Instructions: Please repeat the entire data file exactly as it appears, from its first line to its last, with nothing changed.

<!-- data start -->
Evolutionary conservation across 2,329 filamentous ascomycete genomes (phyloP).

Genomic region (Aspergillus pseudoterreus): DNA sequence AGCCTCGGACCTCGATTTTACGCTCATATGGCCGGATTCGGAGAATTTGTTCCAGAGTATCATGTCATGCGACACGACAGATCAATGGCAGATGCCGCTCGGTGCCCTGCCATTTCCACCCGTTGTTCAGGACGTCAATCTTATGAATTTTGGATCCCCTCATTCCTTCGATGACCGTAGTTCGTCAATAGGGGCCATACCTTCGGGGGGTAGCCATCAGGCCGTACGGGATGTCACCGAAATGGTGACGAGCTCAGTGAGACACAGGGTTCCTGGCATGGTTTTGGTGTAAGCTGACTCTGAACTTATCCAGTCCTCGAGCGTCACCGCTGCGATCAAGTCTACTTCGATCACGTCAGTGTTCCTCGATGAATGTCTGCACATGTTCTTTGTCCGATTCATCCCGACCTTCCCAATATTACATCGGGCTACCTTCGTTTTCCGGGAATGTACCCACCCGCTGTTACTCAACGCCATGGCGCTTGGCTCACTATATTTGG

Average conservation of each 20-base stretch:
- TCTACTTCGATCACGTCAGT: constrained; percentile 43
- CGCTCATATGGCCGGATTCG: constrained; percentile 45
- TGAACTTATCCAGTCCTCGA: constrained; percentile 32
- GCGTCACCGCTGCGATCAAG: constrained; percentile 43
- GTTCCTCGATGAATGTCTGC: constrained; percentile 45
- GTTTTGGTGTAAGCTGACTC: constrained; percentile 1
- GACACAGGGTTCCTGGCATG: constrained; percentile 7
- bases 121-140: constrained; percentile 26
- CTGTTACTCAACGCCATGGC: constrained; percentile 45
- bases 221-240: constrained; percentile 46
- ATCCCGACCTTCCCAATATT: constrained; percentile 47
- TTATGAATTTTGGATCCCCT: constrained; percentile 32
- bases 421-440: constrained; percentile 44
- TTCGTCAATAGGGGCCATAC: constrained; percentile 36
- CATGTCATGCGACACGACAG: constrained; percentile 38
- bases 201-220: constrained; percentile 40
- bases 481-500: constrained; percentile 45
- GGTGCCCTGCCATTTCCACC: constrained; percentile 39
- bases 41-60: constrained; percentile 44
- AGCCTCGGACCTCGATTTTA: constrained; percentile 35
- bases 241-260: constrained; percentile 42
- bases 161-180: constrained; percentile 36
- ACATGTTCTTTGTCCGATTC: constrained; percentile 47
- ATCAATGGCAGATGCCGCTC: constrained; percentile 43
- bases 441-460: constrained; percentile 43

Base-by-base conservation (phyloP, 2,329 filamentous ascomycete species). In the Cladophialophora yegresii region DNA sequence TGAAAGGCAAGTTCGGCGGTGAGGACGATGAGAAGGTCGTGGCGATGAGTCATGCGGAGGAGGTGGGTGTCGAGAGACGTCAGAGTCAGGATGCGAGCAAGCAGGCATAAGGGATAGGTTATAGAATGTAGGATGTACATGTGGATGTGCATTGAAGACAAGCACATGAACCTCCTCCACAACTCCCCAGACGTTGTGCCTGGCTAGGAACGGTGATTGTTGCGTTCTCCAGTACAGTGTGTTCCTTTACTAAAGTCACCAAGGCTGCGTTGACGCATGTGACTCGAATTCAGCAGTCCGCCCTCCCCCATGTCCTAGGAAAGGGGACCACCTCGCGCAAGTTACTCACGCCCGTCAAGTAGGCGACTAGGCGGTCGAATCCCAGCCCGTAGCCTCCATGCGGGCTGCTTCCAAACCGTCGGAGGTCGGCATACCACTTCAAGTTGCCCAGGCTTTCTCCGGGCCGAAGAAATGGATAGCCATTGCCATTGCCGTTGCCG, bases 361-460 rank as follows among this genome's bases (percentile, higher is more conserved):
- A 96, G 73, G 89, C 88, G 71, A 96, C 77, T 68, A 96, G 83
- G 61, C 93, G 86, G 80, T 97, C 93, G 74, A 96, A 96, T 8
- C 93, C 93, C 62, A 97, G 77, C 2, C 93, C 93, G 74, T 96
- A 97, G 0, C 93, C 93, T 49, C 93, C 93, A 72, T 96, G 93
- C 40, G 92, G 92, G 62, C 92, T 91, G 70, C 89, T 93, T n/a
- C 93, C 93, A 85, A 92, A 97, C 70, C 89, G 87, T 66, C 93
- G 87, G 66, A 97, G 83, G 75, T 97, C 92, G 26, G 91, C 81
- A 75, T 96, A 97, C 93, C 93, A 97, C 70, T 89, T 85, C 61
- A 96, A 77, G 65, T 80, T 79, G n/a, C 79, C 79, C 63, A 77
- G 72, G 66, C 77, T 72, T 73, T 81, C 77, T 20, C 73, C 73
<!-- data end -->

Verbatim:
Evolutionary conservation across 2,329 filamentous ascomycete genomes (phyloP).

Genomic region (Aspergillus pseudoterreus): DNA sequence AGCCTCGGACCTCGATTTTACGCTCATATGGCCGGATTCGGAGAATTTGTTCCAGAGTATCATGTCATGCGACACGACAGATCAATGGCAGATGCCGCTCGGTGCCCTGCCATTTCCACCCGTTGTTCAGGACGTCAATCTTATGAATTTTGGATCCCCTCATTCCTTCGATGACCGTAGTTCGTCAATAGGGGCCATACCTTCGGGGGGTAGCCATCAGGCCGTACGGGATGTCACCGAAATGGTGACGAGCTCAGTGAGACACAGGGTTCCTGGCATGGTTTTGGTGTAAGCTGACTCTGAACTTATCCAGTCCTCGAGCGTCACCGCTGCGATCAAGTCTACTTCGATCACGTCAGTGTTCCTCGATGAATGTCTGCACATGTTCTTTGTCCGATTCATCCCGACCTTCCCAATATTACATCGGGCTACCTTCGTTTTCCGGGAATGTACCCACCCGCTGTTACTCAACGCCATGGCGCTTGGCTCACTATATTTGG

Average conservation of each 20-base stretch:
- TCTACTTCGATCACGTCAGT: constrained; percentile 43
- CGCTCATATGGCCGGATTCG: constrained; percentile 45
- TGAACTTATCCAGTCCTCGA: constrained; percentile 32
- GCGTCACCGCTGCGATCAAG: constrained; percentile 43
- GTTCCTCGATGAATGTCTGC: constrained; percentile 45
- GTTTTGGTGTAAGCTGACTC: constrained; percentile 1
- GACACAGGGTTCCTGGCATG: constrained; percentile 7
- bases 121-140: constrained; percentile 26
- CTGTTACTCAACGCCATGGC: constrained; percentile 45
- bases 221-240: constrained; percentile 46
- ATCCCGACCTTCCCAATATT: constrained; percentile 47
- TTATGAATTTTGGATCCCCT: constrained; percentile 32
- bases 421-440: constrained; percentile 44
- TTCGTCAATAGGGGCCATAC: constrained; percentile 36
- CATGTCATGCGACACGACAG: constrained; percentile 38
- bases 201-220: constrained; percentile 40
- bases 481-500: constrained; percentile 45
- GGTGCCCTGCCATTTCCACC: constrained; percentile 39
- bases 41-60: constrained; percentile 44
- AGCCTCGGACCTCGATTTTA: constrained; percentile 35
- bases 241-260: constrained; percentile 42
- bases 161-180: constrained; percentile 36
- ACATGTTCTTTGTCCGATTC: constrained; percentile 47
- ATCAATGGCAGATGCCGCTC: constrained; percentile 43
- bases 441-460: constrained; percentile 43

Base-by-base conservation (phyloP, 2,329 filamentous ascomycete species). In the Cladophialophora yegresii region DNA sequence TGAAAGGCAAGTTCGGCGGTGAGGACGATGAGAAGGTCGTGGCGATGAGTCATGCGGAGGAGGTGGGTGTCGAGAGACGTCAGAGTCAGGATGCGAGCAAGCAGGCATAAGGGATAGGTTATAGAATGTAGGATGTACATGTGGATGTGCATTGAAGACAAGCACATGAACCTCCTCCACAACTCCCCAGACGTTGTGCCTGGCTAGGAACGGTGATTGTTGCGTTCTCCAGTACAGTGTGTTCCTTTACTAAAGTCACCAAGGCTGCGTTGACGCATGTGACTCGAATTCAGCAGTCCGCCCTCCCCCATGTCCTAGGAAAGGGGACCACCTCGCGCAAGTTACTCACGCCCGTCAAGTAGGCGACTAGGCGGTCGAATCCCAGCCCGTAGCCTCCATGCGGGCTGCTTCCAAACCGTCGGAGGTCGGCATACCACTTCAAGTTGCCCAGGCTTTCTCCGGGCCGAAGAAATGGATAGCCATTGCCATTGCCGTTGCCG, bases 361-460 rank as follows among this genome's bases (percentile, higher is more conserved):
- A 96, G 73, G 89, C 88, G 71, A 96, C 77, T 68, A 96, G 83
- G 61, C 93, G 86, G 80, T 97, C 93, G 74, A 96, A 96, T 8
- C 93, C 93, C 62, A 97, G 77, C 2, C 93, C 93, G 74, T 96
- A 97, G 0, C 93, C 93, T 49, C 93, C 93, A 72, T 96, G 93
- C 40, G 92, G 92, G 62, C 92, T 91, G 70, C 89, T 93, T n/a
- C 93, C 93, A 85, A 92, A 97, C 70, C 89, G 87, T 66, C 93
- G 87, G 66, A 97, G 83, G 75, T 97, C 92, G 26, G 91, C 81
- A 75, T 96, A 97, C 93, C 93, A 97, C 70, T 89, T 85, C 61
- A 96, A 77, G 65, T 80, T 79, G n/a, C 79, C 79, C 63, A 77
- G 72, G 66, C 77, T 72, T 73, T 81, C 77, T 20, C 73, C 73